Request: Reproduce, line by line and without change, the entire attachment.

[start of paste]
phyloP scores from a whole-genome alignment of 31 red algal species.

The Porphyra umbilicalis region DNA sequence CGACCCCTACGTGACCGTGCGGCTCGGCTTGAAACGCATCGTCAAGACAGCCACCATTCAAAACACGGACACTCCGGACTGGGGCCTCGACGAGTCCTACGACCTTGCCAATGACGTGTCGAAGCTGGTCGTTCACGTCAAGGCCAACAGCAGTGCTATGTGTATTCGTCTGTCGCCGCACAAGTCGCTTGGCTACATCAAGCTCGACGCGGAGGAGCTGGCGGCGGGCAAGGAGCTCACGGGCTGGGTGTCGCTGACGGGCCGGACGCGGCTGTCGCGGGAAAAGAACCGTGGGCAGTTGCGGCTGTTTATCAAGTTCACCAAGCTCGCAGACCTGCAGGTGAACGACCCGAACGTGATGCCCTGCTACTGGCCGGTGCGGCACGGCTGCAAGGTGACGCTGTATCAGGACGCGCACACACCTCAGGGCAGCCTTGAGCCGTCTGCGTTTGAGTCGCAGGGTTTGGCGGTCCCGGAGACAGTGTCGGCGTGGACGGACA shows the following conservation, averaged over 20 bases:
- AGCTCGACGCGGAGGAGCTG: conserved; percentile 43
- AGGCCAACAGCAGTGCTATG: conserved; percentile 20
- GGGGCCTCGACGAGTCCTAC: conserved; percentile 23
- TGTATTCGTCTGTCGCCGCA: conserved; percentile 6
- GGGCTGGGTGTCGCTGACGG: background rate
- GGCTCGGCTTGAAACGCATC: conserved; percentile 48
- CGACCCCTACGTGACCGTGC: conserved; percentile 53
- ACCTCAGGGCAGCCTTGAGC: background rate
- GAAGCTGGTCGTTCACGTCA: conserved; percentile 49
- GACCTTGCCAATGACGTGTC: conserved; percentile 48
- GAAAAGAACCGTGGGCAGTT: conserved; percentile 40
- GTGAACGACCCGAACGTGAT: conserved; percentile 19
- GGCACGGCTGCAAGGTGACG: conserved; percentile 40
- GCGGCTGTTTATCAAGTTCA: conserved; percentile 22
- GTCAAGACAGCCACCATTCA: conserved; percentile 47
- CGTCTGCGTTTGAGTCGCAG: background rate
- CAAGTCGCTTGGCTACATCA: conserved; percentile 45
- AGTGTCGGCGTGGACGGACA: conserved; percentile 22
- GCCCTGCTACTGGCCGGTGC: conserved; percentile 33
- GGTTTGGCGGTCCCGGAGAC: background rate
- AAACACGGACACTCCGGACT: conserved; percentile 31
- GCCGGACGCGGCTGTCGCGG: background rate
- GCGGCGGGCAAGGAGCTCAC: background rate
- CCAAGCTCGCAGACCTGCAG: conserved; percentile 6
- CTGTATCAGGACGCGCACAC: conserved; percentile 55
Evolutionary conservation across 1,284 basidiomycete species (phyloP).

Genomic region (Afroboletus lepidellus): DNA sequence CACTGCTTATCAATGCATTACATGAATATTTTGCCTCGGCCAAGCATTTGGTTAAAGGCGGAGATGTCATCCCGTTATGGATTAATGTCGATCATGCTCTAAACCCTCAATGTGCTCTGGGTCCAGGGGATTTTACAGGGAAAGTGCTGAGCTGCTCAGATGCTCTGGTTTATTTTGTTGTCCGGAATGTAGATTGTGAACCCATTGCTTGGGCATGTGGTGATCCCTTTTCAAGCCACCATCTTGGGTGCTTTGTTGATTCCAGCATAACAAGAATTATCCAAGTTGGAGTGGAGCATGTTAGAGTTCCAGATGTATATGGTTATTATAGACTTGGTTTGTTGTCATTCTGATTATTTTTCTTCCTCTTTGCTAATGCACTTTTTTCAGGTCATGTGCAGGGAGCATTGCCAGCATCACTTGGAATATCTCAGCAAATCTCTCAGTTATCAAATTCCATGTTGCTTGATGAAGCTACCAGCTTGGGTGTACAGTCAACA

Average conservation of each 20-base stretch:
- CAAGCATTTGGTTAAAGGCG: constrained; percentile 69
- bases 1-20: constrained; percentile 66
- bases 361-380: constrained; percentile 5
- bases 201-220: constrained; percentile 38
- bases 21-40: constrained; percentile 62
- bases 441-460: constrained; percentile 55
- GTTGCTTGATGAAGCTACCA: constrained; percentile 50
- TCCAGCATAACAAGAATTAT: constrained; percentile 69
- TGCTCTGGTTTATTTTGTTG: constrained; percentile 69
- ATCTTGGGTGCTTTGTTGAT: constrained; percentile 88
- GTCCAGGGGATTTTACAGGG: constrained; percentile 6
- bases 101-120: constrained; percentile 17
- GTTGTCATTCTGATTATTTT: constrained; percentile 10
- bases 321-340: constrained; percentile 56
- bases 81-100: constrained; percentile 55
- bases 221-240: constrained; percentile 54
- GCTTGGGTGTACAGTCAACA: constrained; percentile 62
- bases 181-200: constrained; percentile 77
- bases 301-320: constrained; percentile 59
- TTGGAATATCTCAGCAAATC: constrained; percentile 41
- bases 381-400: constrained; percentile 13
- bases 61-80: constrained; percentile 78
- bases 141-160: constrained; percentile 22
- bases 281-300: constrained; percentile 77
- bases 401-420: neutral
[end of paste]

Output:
phyloP scores from a whole-genome alignment of 31 red algal species.

The Porphyra umbilicalis region DNA sequence CGACCCCTACGTGACCGTGCGGCTCGGCTTGAAACGCATCGTCAAGACAGCCACCATTCAAAACACGGACACTCCGGACTGGGGCCTCGACGAGTCCTACGACCTTGCCAATGACGTGTCGAAGCTGGTCGTTCACGTCAAGGCCAACAGCAGTGCTATGTGTATTCGTCTGTCGCCGCACAAGTCGCTTGGCTACATCAAGCTCGACGCGGAGGAGCTGGCGGCGGGCAAGGAGCTCACGGGCTGGGTGTCGCTGACGGGCCGGACGCGGCTGTCGCGGGAAAAGAACCGTGGGCAGTTGCGGCTGTTTATCAAGTTCACCAAGCTCGCAGACCTGCAGGTGAACGACCCGAACGTGATGCCCTGCTACTGGCCGGTGCGGCACGGCTGCAAGGTGACGCTGTATCAGGACGCGCACACACCTCAGGGCAGCCTTGAGCCGTCTGCGTTTGAGTCGCAGGGTTTGGCGGTCCCGGAGACAGTGTCGGCGTGGACGGACA shows the following conservation, averaged over 20 bases:
- AGCTCGACGCGGAGGAGCTG: conserved; percentile 43
- AGGCCAACAGCAGTGCTATG: conserved; percentile 20
- GGGGCCTCGACGAGTCCTAC: conserved; percentile 23
- TGTATTCGTCTGTCGCCGCA: conserved; percentile 6
- GGGCTGGGTGTCGCTGACGG: background rate
- GGCTCGGCTTGAAACGCATC: conserved; percentile 48
- CGACCCCTACGTGACCGTGC: conserved; percentile 53
- ACCTCAGGGCAGCCTTGAGC: background rate
- GAAGCTGGTCGTTCACGTCA: conserved; percentile 49
- GACCTTGCCAATGACGTGTC: conserved; percentile 48
- GAAAAGAACCGTGGGCAGTT: conserved; percentile 40
- GTGAACGACCCGAACGTGAT: conserved; percentile 19
- GGCACGGCTGCAAGGTGACG: conserved; percentile 40
- GCGGCTGTTTATCAAGTTCA: conserved; percentile 22
- GTCAAGACAGCCACCATTCA: conserved; percentile 47
- CGTCTGCGTTTGAGTCGCAG: background rate
- CAAGTCGCTTGGCTACATCA: conserved; percentile 45
- AGTGTCGGCGTGGACGGACA: conserved; percentile 22
- GCCCTGCTACTGGCCGGTGC: conserved; percentile 33
- GGTTTGGCGGTCCCGGAGAC: background rate
- AAACACGGACACTCCGGACT: conserved; percentile 31
- GCCGGACGCGGCTGTCGCGG: background rate
- GCGGCGGGCAAGGAGCTCAC: background rate
- CCAAGCTCGCAGACCTGCAG: conserved; percentile 6
- CTGTATCAGGACGCGCACAC: conserved; percentile 55
Evolutionary conservation across 1,284 basidiomycete species (phyloP).

Genomic region (Afroboletus lepidellus): DNA sequence CACTGCTTATCAATGCATTACATGAATATTTTGCCTCGGCCAAGCATTTGGTTAAAGGCGGAGATGTCATCCCGTTATGGATTAATGTCGATCATGCTCTAAACCCTCAATGTGCTCTGGGTCCAGGGGATTTTACAGGGAAAGTGCTGAGCTGCTCAGATGCTCTGGTTTATTTTGTTGTCCGGAATGTAGATTGTGAACCCATTGCTTGGGCATGTGGTGATCCCTTTTCAAGCCACCATCTTGGGTGCTTTGTTGATTCCAGCATAACAAGAATTATCCAAGTTGGAGTGGAGCATGTTAGAGTTCCAGATGTATATGGTTATTATAGACTTGGTTTGTTGTCATTCTGATTATTTTTCTTCCTCTTTGCTAATGCACTTTTTTCAGGTCATGTGCAGGGAGCATTGCCAGCATCACTTGGAATATCTCAGCAAATCTCTCAGTTATCAAATTCCATGTTGCTTGATGAAGCTACCAGCTTGGGTGTACAGTCAACA

Average conservation of each 20-base stretch:
- CAAGCATTTGGTTAAAGGCG: constrained; percentile 69
- bases 1-20: constrained; percentile 66
- bases 361-380: constrained; percentile 5
- bases 201-220: constrained; percentile 38
- bases 21-40: constrained; percentile 62
- bases 441-460: constrained; percentile 55
- GTTGCTTGATGAAGCTACCA: constrained; percentile 50
- TCCAGCATAACAAGAATTAT: constrained; percentile 69
- TGCTCTGGTTTATTTTGTTG: constrained; percentile 69
- ATCTTGGGTGCTTTGTTGAT: constrained; percentile 88
- GTCCAGGGGATTTTACAGGG: constrained; percentile 6
- bases 101-120: constrained; percentile 17
- GTTGTCATTCTGATTATTTT: constrained; percentile 10
- bases 321-340: constrained; percentile 56
- bases 81-100: constrained; percentile 55
- bases 221-240: constrained; percentile 54
- GCTTGGGTGTACAGTCAACA: constrained; percentile 62
- bases 181-200: constrained; percentile 77
- bases 301-320: constrained; percentile 59
- TTGGAATATCTCAGCAAATC: constrained; percentile 41
- bases 381-400: constrained; percentile 13
- bases 61-80: constrained; percentile 78
- bases 141-160: constrained; percentile 22
- bases 281-300: constrained; percentile 77
- bases 401-420: neutral